I was probably around ten years old and have always been that keen enthusiastic child that also liked to sing the favourite line of, ‘the world will become a better place.’  I would literally stand in front of a mirror and use my mom’s torch as a mic and sing along Michael Jackson’s hit song, ‘We are the world.’

Despite my horrible voice, I still believed in the message.  Few years later, my annoyance towards the world’s corrupt system wonders whether I was just too naïve. Few years later and I am still in doubt so as to whether I should go on blabbing that same old boring line. ‘The world is going to be a better place.’ The question is, when?

The answer is – as always: now.

This is pessimistic if not fatalistic – I challenge Sagan’s outlook with a paraphrased adage of unknown origin: Some people can be bamboozled all of the time, all people can be bamboozled some of the time, but never will all people be bamboozled all of the time.

We, the people are the only ones who can heal society from the cancer of corruption. We need to understand the temptation of scale and address it. We need to stop seeing ourselves just a victim of a disease that sleeps in all of us. We need to give power to the institutions that we have put in place to control corruption: parliaments, separation of power, the press, the ballot box. And sometimes we need to say as a niece – no, I do not want that job as a favour, I want it because I have proven to be better than other contenders.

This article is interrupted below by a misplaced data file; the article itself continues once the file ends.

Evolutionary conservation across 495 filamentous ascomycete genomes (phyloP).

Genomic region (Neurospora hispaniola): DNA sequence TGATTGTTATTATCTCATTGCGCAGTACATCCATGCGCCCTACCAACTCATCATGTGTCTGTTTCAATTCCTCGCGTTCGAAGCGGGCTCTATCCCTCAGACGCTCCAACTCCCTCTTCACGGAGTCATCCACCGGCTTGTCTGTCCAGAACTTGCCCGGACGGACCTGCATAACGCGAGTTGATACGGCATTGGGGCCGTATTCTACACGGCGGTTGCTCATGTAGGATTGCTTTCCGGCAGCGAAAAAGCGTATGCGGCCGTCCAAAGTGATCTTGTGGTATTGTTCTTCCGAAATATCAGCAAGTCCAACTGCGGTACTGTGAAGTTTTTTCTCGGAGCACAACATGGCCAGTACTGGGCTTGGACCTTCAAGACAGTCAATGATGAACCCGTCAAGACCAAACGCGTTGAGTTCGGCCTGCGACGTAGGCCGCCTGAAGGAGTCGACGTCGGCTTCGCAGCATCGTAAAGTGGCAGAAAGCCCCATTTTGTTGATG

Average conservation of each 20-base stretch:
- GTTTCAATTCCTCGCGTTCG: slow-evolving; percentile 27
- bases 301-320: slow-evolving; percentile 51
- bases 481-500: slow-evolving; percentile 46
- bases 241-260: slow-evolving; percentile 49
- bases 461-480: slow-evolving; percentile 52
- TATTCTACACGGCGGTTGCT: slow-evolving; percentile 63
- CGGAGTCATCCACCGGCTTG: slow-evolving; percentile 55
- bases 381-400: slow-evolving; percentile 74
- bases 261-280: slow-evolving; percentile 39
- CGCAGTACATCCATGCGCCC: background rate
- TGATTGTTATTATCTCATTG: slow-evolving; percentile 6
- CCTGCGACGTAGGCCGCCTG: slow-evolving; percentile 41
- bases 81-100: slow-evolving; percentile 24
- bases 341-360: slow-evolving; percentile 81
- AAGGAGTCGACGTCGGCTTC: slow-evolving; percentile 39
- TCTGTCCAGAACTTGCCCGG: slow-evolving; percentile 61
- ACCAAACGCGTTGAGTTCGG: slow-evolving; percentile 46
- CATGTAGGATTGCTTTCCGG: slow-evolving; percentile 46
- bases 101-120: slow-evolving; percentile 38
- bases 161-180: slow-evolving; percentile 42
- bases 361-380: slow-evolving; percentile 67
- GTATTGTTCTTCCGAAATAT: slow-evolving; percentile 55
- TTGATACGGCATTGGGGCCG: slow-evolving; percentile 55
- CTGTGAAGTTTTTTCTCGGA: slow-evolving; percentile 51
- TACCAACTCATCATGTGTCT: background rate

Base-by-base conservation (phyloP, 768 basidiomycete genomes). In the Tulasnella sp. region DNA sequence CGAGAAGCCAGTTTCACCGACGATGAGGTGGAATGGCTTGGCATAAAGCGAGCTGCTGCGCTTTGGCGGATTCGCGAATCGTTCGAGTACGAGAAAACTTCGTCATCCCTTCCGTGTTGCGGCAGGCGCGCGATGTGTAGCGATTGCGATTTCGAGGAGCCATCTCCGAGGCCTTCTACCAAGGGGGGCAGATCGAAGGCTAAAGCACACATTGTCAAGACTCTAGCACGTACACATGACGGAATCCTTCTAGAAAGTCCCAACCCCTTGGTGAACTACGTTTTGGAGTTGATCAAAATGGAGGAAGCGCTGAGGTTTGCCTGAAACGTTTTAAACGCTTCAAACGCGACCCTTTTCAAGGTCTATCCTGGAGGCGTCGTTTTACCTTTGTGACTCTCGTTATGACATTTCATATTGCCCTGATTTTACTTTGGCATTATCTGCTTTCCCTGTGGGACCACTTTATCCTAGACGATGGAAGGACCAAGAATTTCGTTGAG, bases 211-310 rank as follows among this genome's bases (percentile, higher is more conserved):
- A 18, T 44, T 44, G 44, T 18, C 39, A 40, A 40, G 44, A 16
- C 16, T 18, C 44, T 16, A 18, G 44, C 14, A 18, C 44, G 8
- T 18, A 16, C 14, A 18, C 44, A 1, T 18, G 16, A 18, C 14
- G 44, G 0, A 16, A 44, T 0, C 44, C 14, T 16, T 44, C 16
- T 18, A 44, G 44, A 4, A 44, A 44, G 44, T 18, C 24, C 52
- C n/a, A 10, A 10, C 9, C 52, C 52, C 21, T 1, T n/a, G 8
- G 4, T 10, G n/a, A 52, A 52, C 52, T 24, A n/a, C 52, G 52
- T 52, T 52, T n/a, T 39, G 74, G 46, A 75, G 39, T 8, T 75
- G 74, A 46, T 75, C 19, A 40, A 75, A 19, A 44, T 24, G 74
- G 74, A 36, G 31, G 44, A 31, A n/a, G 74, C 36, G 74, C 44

It is going to be a struggle, because it will mean sacrifices, but sacrifices that we have chosen, not those imposed on us.

Let us start today.

*Bokani Lisa Motsu is a student at University of Botswana

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Accounting Officers are out of touch with reality

19th October 2020

Parliament, the second arm of State through its parliamentary committees are one of Botswana’s most powerful mechanisms to ensure that government is held accountable at all times. The Accounting Officers are mostly Permanent Secretaries across government Ministries and Chief Executive Officers, Director Generals, Managing Directors of parastatals, state owned enterprises and Civil Society.

So parliament plays its oversight authority via the legislators sitting on a parliamentary committee and Accounting Officers sitting in the hot chair.  When left with no proper checks and balances, the Executive is prone to abuse the arrangement and so systematic oversight of the executive is usually carried out by parliamentary committees.  They track the work of various government departments and ministries, and conduct scrutiny into important aspects of their policy, direction and administration.

It is not rocket science that effective oversight requires that committees be totally independent and able to set their own agendas and have the power to summon ministers and top civil servants to appear and answer questions. Naturally, Accounting Officers are the highest ranking officials in the government hierarchy apart from cabinet Ministers and as such wield much power and influence in the performance of government.  To illustrate further, government performance is largely owed to the strategic and policy direction of top technocrats in various Ministries.